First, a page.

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April Fool’s Day

April 1, 2011

NIKKI BIELINSKI

So it’s April Fool’s day. Besides the odd (usually annoying) prank by someone else, I’ve never given it much thought. A quick Google filled me in.

There are many different theories and historical assumptions, that interestingly, span many cultures and countries. This made me wonder, is there a need in the human psyche to poke fun?  Whether it’s a relief of pent-up tension, plain old bullying, or just remembering the lighter side of life.  In several places, servants would traditionally swap roles with their masters for a few hours – humbling, a laugh, the Lord of Misrule in action, with chaos showing us the lighter side of life. The Romans celebrated a festival on March 25 called ‘Hilaria’, where they had masquerades and “general good cheer.”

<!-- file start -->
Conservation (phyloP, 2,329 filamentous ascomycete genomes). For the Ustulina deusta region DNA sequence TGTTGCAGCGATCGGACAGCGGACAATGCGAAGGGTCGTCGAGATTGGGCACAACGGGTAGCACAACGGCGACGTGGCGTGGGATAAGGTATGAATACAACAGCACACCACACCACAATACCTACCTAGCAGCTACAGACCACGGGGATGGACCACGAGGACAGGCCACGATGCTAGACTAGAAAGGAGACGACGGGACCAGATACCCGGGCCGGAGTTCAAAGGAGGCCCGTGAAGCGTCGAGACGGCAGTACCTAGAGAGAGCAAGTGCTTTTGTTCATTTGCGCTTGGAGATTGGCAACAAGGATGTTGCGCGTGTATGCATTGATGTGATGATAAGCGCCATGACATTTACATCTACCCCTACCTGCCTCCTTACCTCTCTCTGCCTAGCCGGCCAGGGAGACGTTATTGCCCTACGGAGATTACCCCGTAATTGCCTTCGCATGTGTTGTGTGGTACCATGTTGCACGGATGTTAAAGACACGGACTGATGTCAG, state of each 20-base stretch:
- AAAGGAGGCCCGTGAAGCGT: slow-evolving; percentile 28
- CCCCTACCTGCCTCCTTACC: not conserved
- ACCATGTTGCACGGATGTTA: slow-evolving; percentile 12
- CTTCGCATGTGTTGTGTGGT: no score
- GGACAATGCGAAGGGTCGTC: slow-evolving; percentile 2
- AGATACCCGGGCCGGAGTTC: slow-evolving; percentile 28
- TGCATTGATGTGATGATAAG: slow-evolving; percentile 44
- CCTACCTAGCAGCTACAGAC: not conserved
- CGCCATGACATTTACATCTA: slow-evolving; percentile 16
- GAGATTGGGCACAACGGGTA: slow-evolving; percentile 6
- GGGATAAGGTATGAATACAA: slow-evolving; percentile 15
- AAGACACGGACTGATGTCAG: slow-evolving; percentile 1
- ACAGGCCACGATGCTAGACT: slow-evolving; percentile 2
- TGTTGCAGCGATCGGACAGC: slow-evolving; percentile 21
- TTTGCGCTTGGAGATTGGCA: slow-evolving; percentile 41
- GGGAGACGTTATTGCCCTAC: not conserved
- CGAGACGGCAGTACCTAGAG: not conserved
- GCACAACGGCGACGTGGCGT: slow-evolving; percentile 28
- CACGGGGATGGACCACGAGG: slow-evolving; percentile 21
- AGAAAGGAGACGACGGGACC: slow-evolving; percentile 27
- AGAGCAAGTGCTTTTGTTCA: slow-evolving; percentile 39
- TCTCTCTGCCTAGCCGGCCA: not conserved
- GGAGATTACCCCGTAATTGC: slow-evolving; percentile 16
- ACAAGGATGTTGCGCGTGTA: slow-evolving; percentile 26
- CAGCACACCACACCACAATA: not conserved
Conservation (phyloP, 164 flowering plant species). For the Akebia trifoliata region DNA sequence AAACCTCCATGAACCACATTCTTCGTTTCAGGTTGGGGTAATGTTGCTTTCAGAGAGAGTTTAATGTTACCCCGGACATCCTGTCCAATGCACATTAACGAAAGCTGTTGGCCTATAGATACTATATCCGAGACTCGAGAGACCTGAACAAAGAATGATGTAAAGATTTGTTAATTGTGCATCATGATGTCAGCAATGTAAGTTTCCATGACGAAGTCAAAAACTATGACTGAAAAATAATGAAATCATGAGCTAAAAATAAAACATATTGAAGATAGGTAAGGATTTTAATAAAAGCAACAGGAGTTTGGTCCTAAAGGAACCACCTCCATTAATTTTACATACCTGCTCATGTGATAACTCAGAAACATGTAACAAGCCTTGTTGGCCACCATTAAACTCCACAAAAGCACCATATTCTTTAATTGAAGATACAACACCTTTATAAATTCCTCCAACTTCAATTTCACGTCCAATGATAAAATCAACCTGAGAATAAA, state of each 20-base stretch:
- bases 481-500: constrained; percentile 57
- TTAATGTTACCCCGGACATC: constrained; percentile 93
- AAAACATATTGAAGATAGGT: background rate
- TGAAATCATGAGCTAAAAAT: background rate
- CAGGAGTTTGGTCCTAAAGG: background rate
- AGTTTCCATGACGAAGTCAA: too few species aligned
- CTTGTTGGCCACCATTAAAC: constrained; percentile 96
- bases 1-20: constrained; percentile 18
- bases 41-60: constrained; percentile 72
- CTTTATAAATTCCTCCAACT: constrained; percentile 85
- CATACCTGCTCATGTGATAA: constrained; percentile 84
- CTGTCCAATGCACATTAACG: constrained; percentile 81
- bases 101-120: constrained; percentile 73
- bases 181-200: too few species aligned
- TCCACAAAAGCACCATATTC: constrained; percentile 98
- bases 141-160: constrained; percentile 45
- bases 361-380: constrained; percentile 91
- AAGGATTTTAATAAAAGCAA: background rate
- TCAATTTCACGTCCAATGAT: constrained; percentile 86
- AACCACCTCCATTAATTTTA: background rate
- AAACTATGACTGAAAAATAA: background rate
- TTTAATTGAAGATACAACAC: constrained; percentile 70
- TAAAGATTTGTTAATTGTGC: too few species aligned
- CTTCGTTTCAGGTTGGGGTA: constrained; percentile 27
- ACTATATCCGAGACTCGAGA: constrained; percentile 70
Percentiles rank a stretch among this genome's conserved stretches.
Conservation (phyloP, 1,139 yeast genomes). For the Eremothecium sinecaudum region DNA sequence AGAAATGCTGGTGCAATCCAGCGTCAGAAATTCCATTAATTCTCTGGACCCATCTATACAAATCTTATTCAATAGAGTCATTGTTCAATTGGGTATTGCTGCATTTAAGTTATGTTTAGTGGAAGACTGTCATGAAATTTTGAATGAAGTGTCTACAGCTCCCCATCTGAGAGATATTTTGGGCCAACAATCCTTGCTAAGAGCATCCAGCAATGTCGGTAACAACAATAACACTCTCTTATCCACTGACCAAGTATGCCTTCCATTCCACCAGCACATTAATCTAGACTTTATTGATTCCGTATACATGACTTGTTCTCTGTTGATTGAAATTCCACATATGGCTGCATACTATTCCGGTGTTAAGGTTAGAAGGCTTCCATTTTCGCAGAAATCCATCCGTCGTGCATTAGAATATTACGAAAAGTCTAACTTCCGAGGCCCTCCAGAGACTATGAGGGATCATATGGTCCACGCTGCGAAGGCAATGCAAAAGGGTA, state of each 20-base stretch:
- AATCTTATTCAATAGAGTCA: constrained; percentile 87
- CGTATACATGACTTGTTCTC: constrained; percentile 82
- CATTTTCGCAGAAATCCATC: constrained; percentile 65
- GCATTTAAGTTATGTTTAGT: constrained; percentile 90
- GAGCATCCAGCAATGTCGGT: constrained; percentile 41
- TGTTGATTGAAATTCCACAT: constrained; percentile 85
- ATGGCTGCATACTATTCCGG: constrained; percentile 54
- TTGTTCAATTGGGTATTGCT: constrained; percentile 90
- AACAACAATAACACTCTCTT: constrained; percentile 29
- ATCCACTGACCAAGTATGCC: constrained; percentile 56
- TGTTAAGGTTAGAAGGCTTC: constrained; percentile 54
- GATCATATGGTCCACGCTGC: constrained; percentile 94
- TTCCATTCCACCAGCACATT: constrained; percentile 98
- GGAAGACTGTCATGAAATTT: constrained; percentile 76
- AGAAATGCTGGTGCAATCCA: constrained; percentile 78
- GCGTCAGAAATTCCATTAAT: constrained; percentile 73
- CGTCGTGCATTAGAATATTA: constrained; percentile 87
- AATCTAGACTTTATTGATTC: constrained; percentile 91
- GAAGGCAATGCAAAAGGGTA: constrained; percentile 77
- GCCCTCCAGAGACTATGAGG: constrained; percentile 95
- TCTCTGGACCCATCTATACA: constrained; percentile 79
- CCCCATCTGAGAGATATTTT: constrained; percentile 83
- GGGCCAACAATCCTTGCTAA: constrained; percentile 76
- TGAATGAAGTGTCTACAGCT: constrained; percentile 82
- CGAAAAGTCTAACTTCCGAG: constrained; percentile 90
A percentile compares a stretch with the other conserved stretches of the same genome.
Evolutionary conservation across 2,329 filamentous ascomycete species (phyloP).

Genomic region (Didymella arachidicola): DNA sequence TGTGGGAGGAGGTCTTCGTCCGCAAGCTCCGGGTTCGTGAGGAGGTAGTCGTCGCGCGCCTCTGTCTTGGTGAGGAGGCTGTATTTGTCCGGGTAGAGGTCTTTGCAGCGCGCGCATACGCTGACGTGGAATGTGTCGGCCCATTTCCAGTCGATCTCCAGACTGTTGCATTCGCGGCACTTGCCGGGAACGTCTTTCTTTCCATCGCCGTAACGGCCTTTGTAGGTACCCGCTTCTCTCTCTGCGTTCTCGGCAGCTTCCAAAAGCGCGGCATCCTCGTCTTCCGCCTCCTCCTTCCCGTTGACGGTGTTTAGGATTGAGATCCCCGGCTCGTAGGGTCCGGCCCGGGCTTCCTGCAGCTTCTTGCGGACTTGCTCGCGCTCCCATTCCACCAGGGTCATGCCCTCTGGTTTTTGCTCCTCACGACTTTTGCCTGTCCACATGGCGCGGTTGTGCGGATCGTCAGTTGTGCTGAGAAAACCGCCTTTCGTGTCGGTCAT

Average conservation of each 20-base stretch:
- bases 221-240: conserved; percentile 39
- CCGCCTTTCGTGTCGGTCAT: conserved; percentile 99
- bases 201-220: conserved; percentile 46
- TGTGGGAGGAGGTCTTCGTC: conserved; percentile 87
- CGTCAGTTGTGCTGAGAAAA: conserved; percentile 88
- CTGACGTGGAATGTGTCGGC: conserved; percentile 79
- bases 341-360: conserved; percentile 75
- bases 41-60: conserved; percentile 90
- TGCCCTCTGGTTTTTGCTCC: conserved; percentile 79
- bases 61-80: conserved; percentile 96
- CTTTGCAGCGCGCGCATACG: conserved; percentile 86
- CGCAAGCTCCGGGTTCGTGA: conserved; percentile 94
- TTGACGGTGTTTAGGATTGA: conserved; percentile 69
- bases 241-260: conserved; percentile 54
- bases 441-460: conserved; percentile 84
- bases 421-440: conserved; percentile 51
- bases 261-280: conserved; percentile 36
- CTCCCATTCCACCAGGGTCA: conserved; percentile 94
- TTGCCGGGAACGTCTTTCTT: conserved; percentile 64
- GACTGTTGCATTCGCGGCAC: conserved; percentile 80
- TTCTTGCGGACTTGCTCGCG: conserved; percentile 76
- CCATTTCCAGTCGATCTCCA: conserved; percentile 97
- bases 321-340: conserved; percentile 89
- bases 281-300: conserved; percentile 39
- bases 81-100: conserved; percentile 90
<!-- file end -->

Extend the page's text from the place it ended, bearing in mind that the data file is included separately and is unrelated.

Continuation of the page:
One popular theory about the origin of April Fool’s Day involves the French calendar reform. In 1564 France (keeping in with other nations), moved the start of the year from the end of March to January 1. Those who didn’t to keep up with the change, who clung stubbornly to the old calendar system had jokes played on them. Pranksters would sneakily stick paper fish to their backs – Poisson d’Avril, or April Fish—which is the French term for April Fools.

Shakespeare, who delighted in fools in general, wrote in the late sixteenth and early seventeenth centuries, made no mention of April Fool’s Day, so was it a tradition here at that time?

It made me wonder, where in children’s fiction is this notion of making a fool of someone or making fun of them (beyond bullying) explored? I pootled around in my brain for a while before I remembered Anne Fine’s ‘The Tulip Touch’. If you haven’t read it, do. Although not an April fool’s story by any stretch of the imagination, it is a chilling reminder/exploration of how humanity can use a ‘prank’ to cause real pain, while the joy of schadenfreude leaves Tulip hungry for more… far beyond the mutual release of tension when servants swapped roles with their masters for a few hours.

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